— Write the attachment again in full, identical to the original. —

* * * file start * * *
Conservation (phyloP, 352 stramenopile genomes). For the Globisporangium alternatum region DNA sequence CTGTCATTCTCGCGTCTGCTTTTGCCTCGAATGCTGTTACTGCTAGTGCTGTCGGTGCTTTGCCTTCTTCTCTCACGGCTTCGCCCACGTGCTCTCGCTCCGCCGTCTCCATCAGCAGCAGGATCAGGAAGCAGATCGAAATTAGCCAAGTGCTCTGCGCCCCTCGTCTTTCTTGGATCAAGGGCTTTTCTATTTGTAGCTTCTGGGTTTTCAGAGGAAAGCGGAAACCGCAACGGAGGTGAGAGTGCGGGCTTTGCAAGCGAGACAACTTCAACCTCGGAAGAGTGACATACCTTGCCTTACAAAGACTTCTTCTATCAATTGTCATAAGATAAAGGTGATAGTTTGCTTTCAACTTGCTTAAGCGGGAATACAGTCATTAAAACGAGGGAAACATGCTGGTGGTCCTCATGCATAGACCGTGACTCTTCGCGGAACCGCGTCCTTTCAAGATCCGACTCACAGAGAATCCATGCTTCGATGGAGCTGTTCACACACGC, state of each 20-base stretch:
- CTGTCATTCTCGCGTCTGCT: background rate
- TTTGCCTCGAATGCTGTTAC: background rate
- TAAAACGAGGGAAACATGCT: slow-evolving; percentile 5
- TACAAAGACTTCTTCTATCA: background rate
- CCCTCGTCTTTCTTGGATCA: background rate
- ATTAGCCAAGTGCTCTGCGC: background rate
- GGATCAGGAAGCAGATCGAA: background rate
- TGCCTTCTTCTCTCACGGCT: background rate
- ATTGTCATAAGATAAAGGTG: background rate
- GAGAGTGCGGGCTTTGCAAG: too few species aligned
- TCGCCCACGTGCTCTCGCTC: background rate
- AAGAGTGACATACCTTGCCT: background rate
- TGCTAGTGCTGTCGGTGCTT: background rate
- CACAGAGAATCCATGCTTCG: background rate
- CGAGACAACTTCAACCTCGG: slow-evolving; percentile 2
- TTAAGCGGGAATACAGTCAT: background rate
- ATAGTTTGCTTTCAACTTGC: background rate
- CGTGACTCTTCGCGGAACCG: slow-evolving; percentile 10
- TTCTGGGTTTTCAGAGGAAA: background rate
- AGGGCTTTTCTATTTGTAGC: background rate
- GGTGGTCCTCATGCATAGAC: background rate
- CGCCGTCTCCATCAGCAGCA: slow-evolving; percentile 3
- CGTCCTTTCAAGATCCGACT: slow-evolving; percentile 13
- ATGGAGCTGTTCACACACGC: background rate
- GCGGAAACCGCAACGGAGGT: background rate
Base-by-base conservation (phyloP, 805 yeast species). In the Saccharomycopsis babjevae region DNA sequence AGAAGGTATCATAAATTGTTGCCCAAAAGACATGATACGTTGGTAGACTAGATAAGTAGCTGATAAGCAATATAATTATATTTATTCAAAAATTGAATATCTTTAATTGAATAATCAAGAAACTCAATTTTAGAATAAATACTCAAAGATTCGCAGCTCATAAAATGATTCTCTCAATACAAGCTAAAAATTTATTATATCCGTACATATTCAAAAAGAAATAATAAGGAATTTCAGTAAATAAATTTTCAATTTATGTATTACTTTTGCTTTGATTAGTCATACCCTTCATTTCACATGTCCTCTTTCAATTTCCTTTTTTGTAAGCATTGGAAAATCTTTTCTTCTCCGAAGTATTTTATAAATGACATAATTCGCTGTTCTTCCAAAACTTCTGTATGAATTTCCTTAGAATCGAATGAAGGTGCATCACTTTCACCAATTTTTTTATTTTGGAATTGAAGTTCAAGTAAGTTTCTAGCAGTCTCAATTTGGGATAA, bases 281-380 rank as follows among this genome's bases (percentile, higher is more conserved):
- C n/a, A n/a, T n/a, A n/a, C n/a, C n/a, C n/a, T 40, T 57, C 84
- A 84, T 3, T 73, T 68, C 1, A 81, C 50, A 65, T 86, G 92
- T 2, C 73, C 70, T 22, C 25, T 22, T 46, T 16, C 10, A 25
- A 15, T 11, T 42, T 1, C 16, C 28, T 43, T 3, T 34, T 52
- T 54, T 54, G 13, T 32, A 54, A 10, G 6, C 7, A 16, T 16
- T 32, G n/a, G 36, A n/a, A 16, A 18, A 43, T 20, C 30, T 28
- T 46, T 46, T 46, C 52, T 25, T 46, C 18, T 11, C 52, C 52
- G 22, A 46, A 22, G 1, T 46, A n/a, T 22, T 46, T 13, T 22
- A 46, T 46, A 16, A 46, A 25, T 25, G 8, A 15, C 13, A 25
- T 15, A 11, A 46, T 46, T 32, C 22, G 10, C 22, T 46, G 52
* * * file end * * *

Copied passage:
Conservation (phyloP, 352 stramenopile genomes). For the Globisporangium alternatum region DNA sequence CTGTCATTCTCGCGTCTGCTTTTGCCTCGAATGCTGTTACTGCTAGTGCTGTCGGTGCTTTGCCTTCTTCTCTCACGGCTTCGCCCACGTGCTCTCGCTCCGCCGTCTCCATCAGCAGCAGGATCAGGAAGCAGATCGAAATTAGCCAAGTGCTCTGCGCCCCTCGTCTTTCTTGGATCAAGGGCTTTTCTATTTGTAGCTTCTGGGTTTTCAGAGGAAAGCGGAAACCGCAACGGAGGTGAGAGTGCGGGCTTTGCAAGCGAGACAACTTCAACCTCGGAAGAGTGACATACCTTGCCTTACAAAGACTTCTTCTATCAATTGTCATAAGATAAAGGTGATAGTTTGCTTTCAACTTGCTTAAGCGGGAATACAGTCATTAAAACGAGGGAAACATGCTGGTGGTCCTCATGCATAGACCGTGACTCTTCGCGGAACCGCGTCCTTTCAAGATCCGACTCACAGAGAATCCATGCTTCGATGGAGCTGTTCACACACGC, state of each 20-base stretch:
- CTGTCATTCTCGCGTCTGCT: background rate
- TTTGCCTCGAATGCTGTTAC: background rate
- TAAAACGAGGGAAACATGCT: slow-evolving; percentile 5
- TACAAAGACTTCTTCTATCA: background rate
- CCCTCGTCTTTCTTGGATCA: background rate
- ATTAGCCAAGTGCTCTGCGC: background rate
- GGATCAGGAAGCAGATCGAA: background rate
- TGCCTTCTTCTCTCACGGCT: background rate
- ATTGTCATAAGATAAAGGTG: background rate
- GAGAGTGCGGGCTTTGCAAG: too few species aligned
- TCGCCCACGTGCTCTCGCTC: background rate
- AAGAGTGACATACCTTGCCT: background rate
- TGCTAGTGCTGTCGGTGCTT: background rate
- CACAGAGAATCCATGCTTCG: background rate
- CGAGACAACTTCAACCTCGG: slow-evolving; percentile 2
- TTAAGCGGGAATACAGTCAT: background rate
- ATAGTTTGCTTTCAACTTGC: background rate
- CGTGACTCTTCGCGGAACCG: slow-evolving; percentile 10
- TTCTGGGTTTTCAGAGGAAA: background rate
- AGGGCTTTTCTATTTGTAGC: background rate
- GGTGGTCCTCATGCATAGAC: background rate
- CGCCGTCTCCATCAGCAGCA: slow-evolving; percentile 3
- CGTCCTTTCAAGATCCGACT: slow-evolving; percentile 13
- ATGGAGCTGTTCACACACGC: background rate
- GCGGAAACCGCAACGGAGGT: background rate
Base-by-base conservation (phyloP, 805 yeast species). In the Saccharomycopsis babjevae region DNA sequence AGAAGGTATCATAAATTGTTGCCCAAAAGACATGATACGTTGGTAGACTAGATAAGTAGCTGATAAGCAATATAATTATATTTATTCAAAAATTGAATATCTTTAATTGAATAATCAAGAAACTCAATTTTAGAATAAATACTCAAAGATTCGCAGCTCATAAAATGATTCTCTCAATACAAGCTAAAAATTTATTATATCCGTACATATTCAAAAAGAAATAATAAGGAATTTCAGTAAATAAATTTTCAATTTATGTATTACTTTTGCTTTGATTAGTCATACCCTTCATTTCACATGTCCTCTTTCAATTTCCTTTTTTGTAAGCATTGGAAAATCTTTTCTTCTCCGAAGTATTTTATAAATGACATAATTCGCTGTTCTTCCAAAACTTCTGTATGAATTTCCTTAGAATCGAATGAAGGTGCATCACTTTCACCAATTTTTTTATTTTGGAATTGAAGTTCAAGTAAGTTTCTAGCAGTCTCAATTTGGGATAA, bases 281-380 rank as follows among this genome's bases (percentile, higher is more conserved):
- C n/a, A n/a, T n/a, A n/a, C n/a, C n/a, C n/a, T 40, T 57, C 84
- A 84, T 3, T 73, T 68, C 1, A 81, C 50, A 65, T 86, G 92
- T 2, C 73, C 70, T 22, C 25, T 22, T 46, T 16, C 10, A 25
- A 15, T 11, T 42, T 1, C 16, C 28, T 43, T 3, T 34, T 52
- T 54, T 54, G 13, T 32, A 54, A 10, G 6, C 7, A 16, T 16
- T 32, G n/a, G 36, A n/a, A 16, A 18, A 43, T 20, C 30, T 28
- T 46, T 46, T 46, C 52, T 25, T 46, C 18, T 11, C 52, C 52
- G 22, A 46, A 22, G 1, T 46, A n/a, T 22, T 46, T 13, T 22
- A 46, T 46, A 16, A 46, A 25, T 25, G 8, A 15, C 13, A 25
- T 15, A 11, A 46, T 46, T 32, C 22, G 10, C 22, T 46, G 52